The Ragamuffin Gospel

The Ragamuffin Gospel

by Brennan Manning

Reviewed by Terry Akers

bookBrennan Manning begins his remarkable book on celebrating God’s unconditional love for his creation revealed to us in the redeeming work of Jesus Christ and the church’s proclamation of the gospel of grace with the following words:

The Ragamuffin Gospel was written with a specific reading audience in mind. This book is not for the super-spiritual. It is not for muscular Christians who have made John Wayne and not Jesus their hero. It is not for academicians who would imprison Jesus in the ivory tower of exegesis. It is not for noisy, feel-good folks who manipulate Christianity into a naked appeal to emotion. It is not for hooded mystics who want magic in their religion. It is not for Alleluia Christians who live only on the mountaintop and have never visited the valley of desolation. It is not for the fearless and tearless. It is not for red-hot zealots who boast with the rich young ruler of the gospels: "All these commandments I have kept from my youth." It is not for the complacent, hoisting over their shoulder a tote-bag of honors, diplomas and good works actually believing they have it made. It is not for legalists who would rather surrender control of their souls to rules than run the risk of living in union with Jesus….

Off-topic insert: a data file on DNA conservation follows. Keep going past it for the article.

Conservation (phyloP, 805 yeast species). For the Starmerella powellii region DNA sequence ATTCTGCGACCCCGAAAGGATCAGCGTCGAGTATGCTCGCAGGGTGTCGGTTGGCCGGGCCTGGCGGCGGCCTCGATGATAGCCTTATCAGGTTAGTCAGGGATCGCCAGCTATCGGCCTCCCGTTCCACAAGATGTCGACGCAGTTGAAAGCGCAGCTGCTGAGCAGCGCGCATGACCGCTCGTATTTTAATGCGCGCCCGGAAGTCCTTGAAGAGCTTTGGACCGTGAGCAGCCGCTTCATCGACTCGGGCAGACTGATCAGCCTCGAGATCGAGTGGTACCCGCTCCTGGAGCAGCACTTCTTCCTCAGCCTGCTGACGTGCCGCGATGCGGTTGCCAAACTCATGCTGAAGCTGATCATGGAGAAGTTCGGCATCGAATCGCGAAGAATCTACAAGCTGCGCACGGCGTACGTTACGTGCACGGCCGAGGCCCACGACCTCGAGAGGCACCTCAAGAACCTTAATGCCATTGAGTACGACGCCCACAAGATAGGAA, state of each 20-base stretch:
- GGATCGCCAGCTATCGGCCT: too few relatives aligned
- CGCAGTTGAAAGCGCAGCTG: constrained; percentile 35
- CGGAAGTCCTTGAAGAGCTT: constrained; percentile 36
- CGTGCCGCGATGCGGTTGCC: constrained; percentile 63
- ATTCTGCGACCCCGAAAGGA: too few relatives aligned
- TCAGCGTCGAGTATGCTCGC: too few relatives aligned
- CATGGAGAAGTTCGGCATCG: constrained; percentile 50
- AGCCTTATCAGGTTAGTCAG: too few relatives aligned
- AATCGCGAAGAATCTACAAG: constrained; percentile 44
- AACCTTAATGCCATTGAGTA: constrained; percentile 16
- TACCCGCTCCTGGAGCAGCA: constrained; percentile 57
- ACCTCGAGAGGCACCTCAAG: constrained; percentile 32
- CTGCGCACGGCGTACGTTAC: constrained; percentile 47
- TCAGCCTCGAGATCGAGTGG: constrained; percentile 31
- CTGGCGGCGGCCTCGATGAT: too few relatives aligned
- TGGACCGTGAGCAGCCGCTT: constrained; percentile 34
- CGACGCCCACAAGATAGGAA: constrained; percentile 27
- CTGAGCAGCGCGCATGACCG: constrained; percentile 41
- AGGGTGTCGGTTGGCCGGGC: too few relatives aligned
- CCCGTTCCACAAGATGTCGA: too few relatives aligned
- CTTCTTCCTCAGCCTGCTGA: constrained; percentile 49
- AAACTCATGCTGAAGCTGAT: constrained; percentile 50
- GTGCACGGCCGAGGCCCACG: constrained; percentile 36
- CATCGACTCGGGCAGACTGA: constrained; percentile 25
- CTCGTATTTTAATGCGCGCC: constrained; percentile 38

The Ragamuffin Gospel was written for the bedraggled, beat-up, and burnt-out. It is for the sorely burdened who are still shifting the heavy suitcase from one hand to the other. It is for the wobbly and weak-kneed who know they don’t have it altogether and are too proud to accept the handout of amazing grace. It is for inconsistent, unsteady disciples whose cheese is falling off their cracker. It is for poor, weak, sinful men and women with hereditary faults and limited talents. It is for earthen vessels who shuffle along on feet of clay. It is for the bent and the bruised who feel that their lives are a grave disappointment to God. It is for smart people who know they are stupid and honest disciples who admit they are scalawags.

Manning identifies a serious problem that many Christians struggle with — accepting grace in theory while denying it in their daily lives. He shows how many have come to view God as “an eternal, small-minded bookkeeper, tallying our failures and successes on a score sheet.” The remedy for this enslaving misconception is also provided — simple honesty. God’s grace is freely accessible to us by merely saying yes to his yes for us in Jesus Christ.

When we really believe that the incarnation and atonement took care of everything for us that stood against us, the burdens are lifted, and we are free to worship God in an internal relationship and enjoy his loving grace in full assurance and peace.

Manning relates through The Ragamuffin Gospel how difficult it is for humans to accept grace. It is not easy to wrap our minds around the fact that God loves us unconditionally. This book has been instrumental in liberating the minds of thousands from the unnecessary baggage imposed on them by the tyranny of legalism and performance-based thinking.

It is highly recommended for its clear presentation of Jesus’ simple message of grace, offering genuine encouragement, hope and healing to all ragamuffins and any others who struggle with their real or imagined inadequacies.

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